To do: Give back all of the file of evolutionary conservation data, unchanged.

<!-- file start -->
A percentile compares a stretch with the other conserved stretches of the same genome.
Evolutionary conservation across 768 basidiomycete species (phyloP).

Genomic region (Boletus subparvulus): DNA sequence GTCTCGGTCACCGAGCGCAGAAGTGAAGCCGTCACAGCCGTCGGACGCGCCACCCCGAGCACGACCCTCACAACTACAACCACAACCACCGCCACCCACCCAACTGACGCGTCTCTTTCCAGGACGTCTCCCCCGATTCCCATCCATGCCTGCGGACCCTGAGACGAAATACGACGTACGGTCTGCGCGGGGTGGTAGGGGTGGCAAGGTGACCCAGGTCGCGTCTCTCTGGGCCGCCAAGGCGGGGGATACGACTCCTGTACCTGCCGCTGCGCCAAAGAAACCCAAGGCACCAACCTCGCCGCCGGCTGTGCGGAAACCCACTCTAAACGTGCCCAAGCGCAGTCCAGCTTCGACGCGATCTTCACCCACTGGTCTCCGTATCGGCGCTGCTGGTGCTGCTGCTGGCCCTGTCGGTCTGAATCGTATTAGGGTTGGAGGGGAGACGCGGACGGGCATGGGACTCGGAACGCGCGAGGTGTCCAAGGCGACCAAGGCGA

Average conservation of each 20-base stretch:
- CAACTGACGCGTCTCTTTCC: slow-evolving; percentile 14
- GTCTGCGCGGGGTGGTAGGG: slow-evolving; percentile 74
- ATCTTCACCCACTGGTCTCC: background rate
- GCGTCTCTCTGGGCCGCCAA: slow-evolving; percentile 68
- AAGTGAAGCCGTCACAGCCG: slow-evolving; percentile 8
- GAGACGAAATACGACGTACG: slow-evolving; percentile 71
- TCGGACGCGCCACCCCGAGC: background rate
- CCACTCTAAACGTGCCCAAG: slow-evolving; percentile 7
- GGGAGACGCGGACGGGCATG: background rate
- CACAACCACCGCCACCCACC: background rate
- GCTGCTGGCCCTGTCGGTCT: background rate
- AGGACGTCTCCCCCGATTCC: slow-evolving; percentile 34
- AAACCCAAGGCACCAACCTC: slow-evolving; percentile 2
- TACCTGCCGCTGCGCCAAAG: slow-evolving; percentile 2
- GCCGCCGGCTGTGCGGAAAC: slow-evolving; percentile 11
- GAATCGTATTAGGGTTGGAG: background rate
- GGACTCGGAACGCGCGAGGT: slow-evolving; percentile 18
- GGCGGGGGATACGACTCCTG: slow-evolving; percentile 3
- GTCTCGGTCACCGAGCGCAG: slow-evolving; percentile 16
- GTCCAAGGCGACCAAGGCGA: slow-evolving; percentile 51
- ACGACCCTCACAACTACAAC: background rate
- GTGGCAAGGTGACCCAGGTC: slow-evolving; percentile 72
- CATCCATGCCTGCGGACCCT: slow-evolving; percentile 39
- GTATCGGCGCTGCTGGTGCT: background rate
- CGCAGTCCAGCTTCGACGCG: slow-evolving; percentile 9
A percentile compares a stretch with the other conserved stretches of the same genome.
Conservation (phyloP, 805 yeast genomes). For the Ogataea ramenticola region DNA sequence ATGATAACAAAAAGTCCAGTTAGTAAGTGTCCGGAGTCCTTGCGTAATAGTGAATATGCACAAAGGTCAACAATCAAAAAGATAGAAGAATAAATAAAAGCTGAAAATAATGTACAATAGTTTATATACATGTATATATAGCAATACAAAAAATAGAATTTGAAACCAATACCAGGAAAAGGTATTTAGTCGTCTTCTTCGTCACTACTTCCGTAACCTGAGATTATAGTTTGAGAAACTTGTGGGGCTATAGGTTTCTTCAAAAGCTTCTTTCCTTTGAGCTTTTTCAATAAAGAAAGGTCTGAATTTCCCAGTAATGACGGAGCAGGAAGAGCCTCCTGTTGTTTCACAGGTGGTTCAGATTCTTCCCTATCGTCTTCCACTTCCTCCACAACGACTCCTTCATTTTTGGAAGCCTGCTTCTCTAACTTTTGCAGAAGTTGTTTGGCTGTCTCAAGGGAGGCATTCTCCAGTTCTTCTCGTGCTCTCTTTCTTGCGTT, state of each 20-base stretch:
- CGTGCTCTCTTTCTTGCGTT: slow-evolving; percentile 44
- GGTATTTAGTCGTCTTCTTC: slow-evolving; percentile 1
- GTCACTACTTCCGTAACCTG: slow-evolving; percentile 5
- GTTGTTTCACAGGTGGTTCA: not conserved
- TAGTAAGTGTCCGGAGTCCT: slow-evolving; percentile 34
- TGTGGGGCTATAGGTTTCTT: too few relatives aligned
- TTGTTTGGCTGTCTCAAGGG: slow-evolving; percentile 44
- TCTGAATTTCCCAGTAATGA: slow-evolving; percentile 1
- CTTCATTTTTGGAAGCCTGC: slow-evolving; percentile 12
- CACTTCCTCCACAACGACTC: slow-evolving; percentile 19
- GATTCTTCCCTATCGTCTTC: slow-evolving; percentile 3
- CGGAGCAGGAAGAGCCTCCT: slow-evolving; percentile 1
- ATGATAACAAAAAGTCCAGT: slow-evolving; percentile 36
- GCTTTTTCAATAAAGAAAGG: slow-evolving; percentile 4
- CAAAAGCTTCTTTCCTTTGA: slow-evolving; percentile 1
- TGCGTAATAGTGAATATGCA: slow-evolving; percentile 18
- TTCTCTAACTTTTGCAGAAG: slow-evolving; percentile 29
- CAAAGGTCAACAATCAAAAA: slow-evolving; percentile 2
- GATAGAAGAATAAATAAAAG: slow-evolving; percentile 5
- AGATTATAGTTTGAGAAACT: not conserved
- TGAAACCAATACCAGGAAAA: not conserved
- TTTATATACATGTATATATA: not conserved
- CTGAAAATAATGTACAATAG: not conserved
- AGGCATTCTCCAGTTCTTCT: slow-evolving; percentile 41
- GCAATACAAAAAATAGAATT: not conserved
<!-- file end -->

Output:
A percentile compares a stretch with the other conserved stretches of the same genome.
Evolutionary conservation across 768 basidiomycete species (phyloP).

Genomic region (Boletus subparvulus): DNA sequence GTCTCGGTCACCGAGCGCAGAAGTGAAGCCGTCACAGCCGTCGGACGCGCCACCCCGAGCACGACCCTCACAACTACAACCACAACCACCGCCACCCACCCAACTGACGCGTCTCTTTCCAGGACGTCTCCCCCGATTCCCATCCATGCCTGCGGACCCTGAGACGAAATACGACGTACGGTCTGCGCGGGGTGGTAGGGGTGGCAAGGTGACCCAGGTCGCGTCTCTCTGGGCCGCCAAGGCGGGGGATACGACTCCTGTACCTGCCGCTGCGCCAAAGAAACCCAAGGCACCAACCTCGCCGCCGGCTGTGCGGAAACCCACTCTAAACGTGCCCAAGCGCAGTCCAGCTTCGACGCGATCTTCACCCACTGGTCTCCGTATCGGCGCTGCTGGTGCTGCTGCTGGCCCTGTCGGTCTGAATCGTATTAGGGTTGGAGGGGAGACGCGGACGGGCATGGGACTCGGAACGCGCGAGGTGTCCAAGGCGACCAAGGCGA

Average conservation of each 20-base stretch:
- CAACTGACGCGTCTCTTTCC: slow-evolving; percentile 14
- GTCTGCGCGGGGTGGTAGGG: slow-evolving; percentile 74
- ATCTTCACCCACTGGTCTCC: background rate
- GCGTCTCTCTGGGCCGCCAA: slow-evolving; percentile 68
- AAGTGAAGCCGTCACAGCCG: slow-evolving; percentile 8
- GAGACGAAATACGACGTACG: slow-evolving; percentile 71
- TCGGACGCGCCACCCCGAGC: background rate
- CCACTCTAAACGTGCCCAAG: slow-evolving; percentile 7
- GGGAGACGCGGACGGGCATG: background rate
- CACAACCACCGCCACCCACC: background rate
- GCTGCTGGCCCTGTCGGTCT: background rate
- AGGACGTCTCCCCCGATTCC: slow-evolving; percentile 34
- AAACCCAAGGCACCAACCTC: slow-evolving; percentile 2
- TACCTGCCGCTGCGCCAAAG: slow-evolving; percentile 2
- GCCGCCGGCTGTGCGGAAAC: slow-evolving; percentile 11
- GAATCGTATTAGGGTTGGAG: background rate
- GGACTCGGAACGCGCGAGGT: slow-evolving; percentile 18
- GGCGGGGGATACGACTCCTG: slow-evolving; percentile 3
- GTCTCGGTCACCGAGCGCAG: slow-evolving; percentile 16
- GTCCAAGGCGACCAAGGCGA: slow-evolving; percentile 51
- ACGACCCTCACAACTACAAC: background rate
- GTGGCAAGGTGACCCAGGTC: slow-evolving; percentile 72
- CATCCATGCCTGCGGACCCT: slow-evolving; percentile 39
- GTATCGGCGCTGCTGGTGCT: background rate
- CGCAGTCCAGCTTCGACGCG: slow-evolving; percentile 9
A percentile compares a stretch with the other conserved stretches of the same genome.
Conservation (phyloP, 805 yeast genomes). For the Ogataea ramenticola region DNA sequence ATGATAACAAAAAGTCCAGTTAGTAAGTGTCCGGAGTCCTTGCGTAATAGTGAATATGCACAAAGGTCAACAATCAAAAAGATAGAAGAATAAATAAAAGCTGAAAATAATGTACAATAGTTTATATACATGTATATATAGCAATACAAAAAATAGAATTTGAAACCAATACCAGGAAAAGGTATTTAGTCGTCTTCTTCGTCACTACTTCCGTAACCTGAGATTATAGTTTGAGAAACTTGTGGGGCTATAGGTTTCTTCAAAAGCTTCTTTCCTTTGAGCTTTTTCAATAAAGAAAGGTCTGAATTTCCCAGTAATGACGGAGCAGGAAGAGCCTCCTGTTGTTTCACAGGTGGTTCAGATTCTTCCCTATCGTCTTCCACTTCCTCCACAACGACTCCTTCATTTTTGGAAGCCTGCTTCTCTAACTTTTGCAGAAGTTGTTTGGCTGTCTCAAGGGAGGCATTCTCCAGTTCTTCTCGTGCTCTCTTTCTTGCGTT, state of each 20-base stretch:
- CGTGCTCTCTTTCTTGCGTT: slow-evolving; percentile 44
- GGTATTTAGTCGTCTTCTTC: slow-evolving; percentile 1
- GTCACTACTTCCGTAACCTG: slow-evolving; percentile 5
- GTTGTTTCACAGGTGGTTCA: not conserved
- TAGTAAGTGTCCGGAGTCCT: slow-evolving; percentile 34
- TGTGGGGCTATAGGTTTCTT: too few relatives aligned
- TTGTTTGGCTGTCTCAAGGG: slow-evolving; percentile 44
- TCTGAATTTCCCAGTAATGA: slow-evolving; percentile 1
- CTTCATTTTTGGAAGCCTGC: slow-evolving; percentile 12
- CACTTCCTCCACAACGACTC: slow-evolving; percentile 19
- GATTCTTCCCTATCGTCTTC: slow-evolving; percentile 3
- CGGAGCAGGAAGAGCCTCCT: slow-evolving; percentile 1
- ATGATAACAAAAAGTCCAGT: slow-evolving; percentile 36
- GCTTTTTCAATAAAGAAAGG: slow-evolving; percentile 4
- CAAAAGCTTCTTTCCTTTGA: slow-evolving; percentile 1
- TGCGTAATAGTGAATATGCA: slow-evolving; percentile 18
- TTCTCTAACTTTTGCAGAAG: slow-evolving; percentile 29
- CAAAGGTCAACAATCAAAAA: slow-evolving; percentile 2
- GATAGAAGAATAAATAAAAG: slow-evolving; percentile 5
- AGATTATAGTTTGAGAAACT: not conserved
- TGAAACCAATACCAGGAAAA: not conserved
- TTTATATACATGTATATATA: not conserved
- CTGAAAATAATGTACAATAG: not conserved
- AGGCATTCTCCAGTTCTTCT: slow-evolving; percentile 41
- GCAATACAAAAAATAGAATT: not conserved